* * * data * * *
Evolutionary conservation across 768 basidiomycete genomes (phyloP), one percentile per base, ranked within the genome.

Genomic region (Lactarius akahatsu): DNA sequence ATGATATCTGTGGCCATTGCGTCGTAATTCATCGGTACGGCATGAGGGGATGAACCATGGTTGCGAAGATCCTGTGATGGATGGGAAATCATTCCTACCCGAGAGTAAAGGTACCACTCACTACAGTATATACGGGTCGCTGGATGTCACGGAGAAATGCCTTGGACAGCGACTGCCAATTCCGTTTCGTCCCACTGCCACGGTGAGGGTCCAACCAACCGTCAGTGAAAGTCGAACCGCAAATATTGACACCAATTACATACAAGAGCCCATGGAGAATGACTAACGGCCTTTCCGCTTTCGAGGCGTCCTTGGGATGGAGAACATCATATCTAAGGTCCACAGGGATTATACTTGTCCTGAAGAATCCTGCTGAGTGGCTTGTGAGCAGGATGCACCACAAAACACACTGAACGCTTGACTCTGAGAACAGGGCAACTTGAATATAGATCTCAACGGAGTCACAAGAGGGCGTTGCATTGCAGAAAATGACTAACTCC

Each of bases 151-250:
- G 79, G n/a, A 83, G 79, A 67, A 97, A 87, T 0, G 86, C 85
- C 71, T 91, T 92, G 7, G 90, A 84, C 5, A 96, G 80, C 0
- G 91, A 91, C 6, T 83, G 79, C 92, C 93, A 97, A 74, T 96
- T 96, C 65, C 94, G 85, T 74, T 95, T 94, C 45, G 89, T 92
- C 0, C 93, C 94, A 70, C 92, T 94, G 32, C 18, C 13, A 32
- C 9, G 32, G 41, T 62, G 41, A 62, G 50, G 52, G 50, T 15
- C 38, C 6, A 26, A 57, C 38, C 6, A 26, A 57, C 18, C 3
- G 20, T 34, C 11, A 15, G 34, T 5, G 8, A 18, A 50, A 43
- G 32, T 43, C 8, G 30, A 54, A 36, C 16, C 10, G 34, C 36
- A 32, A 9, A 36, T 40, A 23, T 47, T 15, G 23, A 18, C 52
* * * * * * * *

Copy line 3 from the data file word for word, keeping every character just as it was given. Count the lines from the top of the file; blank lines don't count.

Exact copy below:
Each of bases 151-250: